I’ve encountered skepticism from today’s elementary schoolchildren regarding the relative difficulty of using the metric system, and I’ve always sought to ease their math anxiety by pointing out that they are already comfortable with metric intervals. After all, what kid doesn’t know a little about money? It’s easy to add things using base ten, whether it involves the hundred pennies that make up a dollar or the hundred centimeters in each meter. Multiples of ten are sensible intervals for measurement systems. But what if our monetary system were organized like our units of liquid capacity, in which eight fluid ounces make a cup, two cups make a pint, two pints make a quart, and four quarts make a gallon? Better hope your cash register doesn’t fail.
Obvious as the advantages of metric computation are, our country persists in using the quirky measurement systems we inherited. Imagine the conversation if anyone were to propose the use our linear measurement units to someone who had never heard of them:
“This is the foot. It’s the standard unit of linear measurement.”
“I see. It’s pretty big. How do you measure smaller increments?”
“Well, we break it up into twelve units called inches.”
“Uh-huh. And what if you need to go smaller than that?”
“Well, then we break the inch up into sixteenths.”
“Really. Well, say you need something bigger than one foot. Then what?”
“You can put three of them together to make a yard.”
“Well, that’s not much bigger, is it? What if you need to measure a very large distance, like for traveling?”
“Oh, well then you would use the mile.”
“The mile? How many feet are in one of those?”
“Five thousand, two hundred eighty.”
I can only speculate that the United States passed its optimum window of opportunity for metric conversion long ago, and now the longer we wait, the more taxing the change will be. Too many elements of our infrastructure, manufacturing, and construction are produced using customary units. Switching to the metric system in a meaningful way would require not just changes of heart and mind but an enormous expense as well. It will be difficult to persuade the general public that easier computation is worth all that effort. Perhaps the rather embarrassing fact that the only metric holdouts left are Burma, Liberia, and the United States will wound our national pride sufficiently.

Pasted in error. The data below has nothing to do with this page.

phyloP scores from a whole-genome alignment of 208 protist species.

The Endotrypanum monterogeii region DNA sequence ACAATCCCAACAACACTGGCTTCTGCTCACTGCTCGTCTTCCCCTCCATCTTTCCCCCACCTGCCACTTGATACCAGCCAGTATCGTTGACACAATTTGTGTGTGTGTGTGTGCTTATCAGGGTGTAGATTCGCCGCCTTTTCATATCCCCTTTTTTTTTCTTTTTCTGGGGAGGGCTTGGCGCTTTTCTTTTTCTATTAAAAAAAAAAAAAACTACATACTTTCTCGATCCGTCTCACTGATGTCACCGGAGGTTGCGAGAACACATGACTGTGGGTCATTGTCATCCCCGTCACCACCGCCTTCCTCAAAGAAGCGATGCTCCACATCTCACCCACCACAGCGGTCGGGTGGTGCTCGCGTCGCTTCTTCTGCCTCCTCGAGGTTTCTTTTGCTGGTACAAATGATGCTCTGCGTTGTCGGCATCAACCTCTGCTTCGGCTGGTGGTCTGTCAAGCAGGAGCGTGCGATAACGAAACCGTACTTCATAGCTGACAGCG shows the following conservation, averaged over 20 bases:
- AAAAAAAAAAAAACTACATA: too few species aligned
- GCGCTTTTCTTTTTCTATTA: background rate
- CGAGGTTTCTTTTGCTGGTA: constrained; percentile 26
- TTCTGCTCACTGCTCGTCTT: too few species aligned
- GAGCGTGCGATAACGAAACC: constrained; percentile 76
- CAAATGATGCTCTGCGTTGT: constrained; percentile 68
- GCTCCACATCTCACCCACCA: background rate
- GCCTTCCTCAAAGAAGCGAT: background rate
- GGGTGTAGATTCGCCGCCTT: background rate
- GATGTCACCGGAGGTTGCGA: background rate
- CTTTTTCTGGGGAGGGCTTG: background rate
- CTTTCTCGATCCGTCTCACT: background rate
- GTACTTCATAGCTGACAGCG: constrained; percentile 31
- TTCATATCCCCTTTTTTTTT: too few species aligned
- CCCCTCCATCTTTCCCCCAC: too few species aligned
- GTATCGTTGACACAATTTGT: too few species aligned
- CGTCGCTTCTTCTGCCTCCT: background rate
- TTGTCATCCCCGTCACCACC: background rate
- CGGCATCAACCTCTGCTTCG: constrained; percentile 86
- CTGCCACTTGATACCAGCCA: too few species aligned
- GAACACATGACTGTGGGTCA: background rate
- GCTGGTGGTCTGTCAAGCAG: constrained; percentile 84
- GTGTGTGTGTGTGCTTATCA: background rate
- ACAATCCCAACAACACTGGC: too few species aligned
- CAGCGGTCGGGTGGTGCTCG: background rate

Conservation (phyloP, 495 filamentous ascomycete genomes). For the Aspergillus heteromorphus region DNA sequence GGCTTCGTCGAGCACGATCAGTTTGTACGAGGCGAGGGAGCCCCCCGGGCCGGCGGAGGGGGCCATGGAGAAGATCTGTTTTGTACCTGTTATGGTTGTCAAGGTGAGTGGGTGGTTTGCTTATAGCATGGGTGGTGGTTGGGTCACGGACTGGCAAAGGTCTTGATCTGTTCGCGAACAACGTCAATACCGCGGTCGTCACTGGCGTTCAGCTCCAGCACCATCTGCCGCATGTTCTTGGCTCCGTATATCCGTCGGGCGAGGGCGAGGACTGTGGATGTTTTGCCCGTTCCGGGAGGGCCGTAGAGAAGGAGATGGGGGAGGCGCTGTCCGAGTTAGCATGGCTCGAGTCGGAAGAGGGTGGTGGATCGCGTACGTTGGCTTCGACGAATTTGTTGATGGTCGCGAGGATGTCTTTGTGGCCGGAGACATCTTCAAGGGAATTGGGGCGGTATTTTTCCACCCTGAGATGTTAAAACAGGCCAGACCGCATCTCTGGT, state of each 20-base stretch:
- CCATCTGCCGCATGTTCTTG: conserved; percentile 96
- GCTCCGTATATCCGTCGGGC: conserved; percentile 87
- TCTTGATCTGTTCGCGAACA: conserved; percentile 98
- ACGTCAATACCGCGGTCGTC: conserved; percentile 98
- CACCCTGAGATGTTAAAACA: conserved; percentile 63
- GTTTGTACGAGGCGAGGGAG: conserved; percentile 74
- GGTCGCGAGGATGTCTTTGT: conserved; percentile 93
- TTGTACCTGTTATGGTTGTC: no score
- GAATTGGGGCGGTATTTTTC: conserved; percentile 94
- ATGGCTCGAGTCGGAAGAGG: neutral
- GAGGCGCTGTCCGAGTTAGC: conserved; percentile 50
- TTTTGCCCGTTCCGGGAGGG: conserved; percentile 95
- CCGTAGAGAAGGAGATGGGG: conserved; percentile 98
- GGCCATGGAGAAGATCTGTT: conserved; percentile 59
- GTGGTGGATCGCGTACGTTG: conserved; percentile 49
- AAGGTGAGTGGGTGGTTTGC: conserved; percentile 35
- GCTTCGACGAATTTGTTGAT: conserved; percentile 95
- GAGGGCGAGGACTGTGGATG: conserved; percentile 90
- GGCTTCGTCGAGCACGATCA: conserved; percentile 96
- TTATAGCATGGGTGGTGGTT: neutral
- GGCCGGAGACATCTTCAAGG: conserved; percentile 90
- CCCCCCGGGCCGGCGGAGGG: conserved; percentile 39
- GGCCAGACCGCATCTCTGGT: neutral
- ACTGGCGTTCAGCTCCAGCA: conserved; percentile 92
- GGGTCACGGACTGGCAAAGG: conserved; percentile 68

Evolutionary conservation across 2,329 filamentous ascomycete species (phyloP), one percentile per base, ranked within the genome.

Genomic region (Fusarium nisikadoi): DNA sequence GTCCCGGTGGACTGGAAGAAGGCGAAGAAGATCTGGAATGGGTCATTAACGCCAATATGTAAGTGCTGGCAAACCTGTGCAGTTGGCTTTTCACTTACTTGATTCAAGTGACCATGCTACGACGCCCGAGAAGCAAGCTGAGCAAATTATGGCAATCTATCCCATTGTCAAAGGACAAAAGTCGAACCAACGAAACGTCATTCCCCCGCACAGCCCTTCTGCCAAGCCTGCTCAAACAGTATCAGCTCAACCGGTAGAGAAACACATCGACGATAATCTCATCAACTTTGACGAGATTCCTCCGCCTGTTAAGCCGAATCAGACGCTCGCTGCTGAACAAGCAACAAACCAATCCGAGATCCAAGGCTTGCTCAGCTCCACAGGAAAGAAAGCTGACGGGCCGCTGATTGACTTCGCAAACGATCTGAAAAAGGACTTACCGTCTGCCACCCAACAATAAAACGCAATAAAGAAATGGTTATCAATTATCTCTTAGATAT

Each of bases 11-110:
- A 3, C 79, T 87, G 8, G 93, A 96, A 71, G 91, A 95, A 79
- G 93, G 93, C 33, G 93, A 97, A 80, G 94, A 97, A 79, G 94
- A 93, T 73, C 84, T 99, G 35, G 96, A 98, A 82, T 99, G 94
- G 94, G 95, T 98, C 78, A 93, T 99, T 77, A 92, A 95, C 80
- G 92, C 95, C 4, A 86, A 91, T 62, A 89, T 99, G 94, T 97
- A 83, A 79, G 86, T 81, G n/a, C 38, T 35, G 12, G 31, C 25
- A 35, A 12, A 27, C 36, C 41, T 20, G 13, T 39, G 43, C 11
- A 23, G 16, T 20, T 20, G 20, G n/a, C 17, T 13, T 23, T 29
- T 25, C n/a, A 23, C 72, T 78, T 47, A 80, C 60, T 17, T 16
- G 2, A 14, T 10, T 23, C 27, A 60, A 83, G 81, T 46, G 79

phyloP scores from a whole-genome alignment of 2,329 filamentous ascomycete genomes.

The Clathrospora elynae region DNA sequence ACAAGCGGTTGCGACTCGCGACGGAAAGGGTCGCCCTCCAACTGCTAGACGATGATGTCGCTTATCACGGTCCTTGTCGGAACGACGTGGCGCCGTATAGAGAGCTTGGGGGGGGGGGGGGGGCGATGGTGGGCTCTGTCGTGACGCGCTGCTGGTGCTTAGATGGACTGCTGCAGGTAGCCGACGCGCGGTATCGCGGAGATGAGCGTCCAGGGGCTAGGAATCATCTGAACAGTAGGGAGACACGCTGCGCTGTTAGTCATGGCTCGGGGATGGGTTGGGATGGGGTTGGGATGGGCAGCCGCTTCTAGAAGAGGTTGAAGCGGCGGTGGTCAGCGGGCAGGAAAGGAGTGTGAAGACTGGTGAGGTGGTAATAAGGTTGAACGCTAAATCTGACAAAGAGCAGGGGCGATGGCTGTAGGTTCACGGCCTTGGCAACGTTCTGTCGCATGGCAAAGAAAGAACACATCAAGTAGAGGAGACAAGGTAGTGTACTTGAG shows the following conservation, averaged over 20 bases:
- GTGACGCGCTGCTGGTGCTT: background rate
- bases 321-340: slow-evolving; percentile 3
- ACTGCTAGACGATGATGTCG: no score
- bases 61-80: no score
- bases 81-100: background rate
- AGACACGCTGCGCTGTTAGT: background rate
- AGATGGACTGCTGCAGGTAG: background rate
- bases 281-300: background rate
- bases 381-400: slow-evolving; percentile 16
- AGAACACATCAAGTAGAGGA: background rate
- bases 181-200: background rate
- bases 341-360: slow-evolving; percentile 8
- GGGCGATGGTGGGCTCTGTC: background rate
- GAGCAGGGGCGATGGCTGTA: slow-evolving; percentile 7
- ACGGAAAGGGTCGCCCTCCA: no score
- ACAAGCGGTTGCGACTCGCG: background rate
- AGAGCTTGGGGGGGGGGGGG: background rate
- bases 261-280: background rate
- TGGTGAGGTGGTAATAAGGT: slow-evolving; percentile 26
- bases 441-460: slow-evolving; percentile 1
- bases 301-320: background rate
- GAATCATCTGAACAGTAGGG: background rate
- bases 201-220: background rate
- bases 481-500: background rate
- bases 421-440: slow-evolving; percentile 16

Uphill as the battle may be, it is an organized fight, and the nearly century-old U.S. Metric Association continues to advocate for the “metrication” of our country. Their website includes a list of suggestions for promoting the metric system, from buying metric goods whenever possible to supporting metric legislation. My favorite USMA idea is this one:
When engaging in trade, state that you prefer your product or service in the metric system because it is the legally preferred system of measurement for trade in the U.S., according to the Metric Conversion Act of 1975 (as amended 1988).
I would love to witness a staunch metric advocate employing this tactic at the local Wal-Mart, asking to speak with the customer service manager and ready to whip out a dog-eared copy of the Metric Conversion Act of 1975.
Maybe one day the metric system really will be as common to our everyday lives as two-liter soda bottles. If so, there will be more work to accomplish, starting with the adoption of metric time. I mean: sixty seconds in a minute, sixty minutes in an hour, and twenty-four hours in a day? You gotta be kidding me.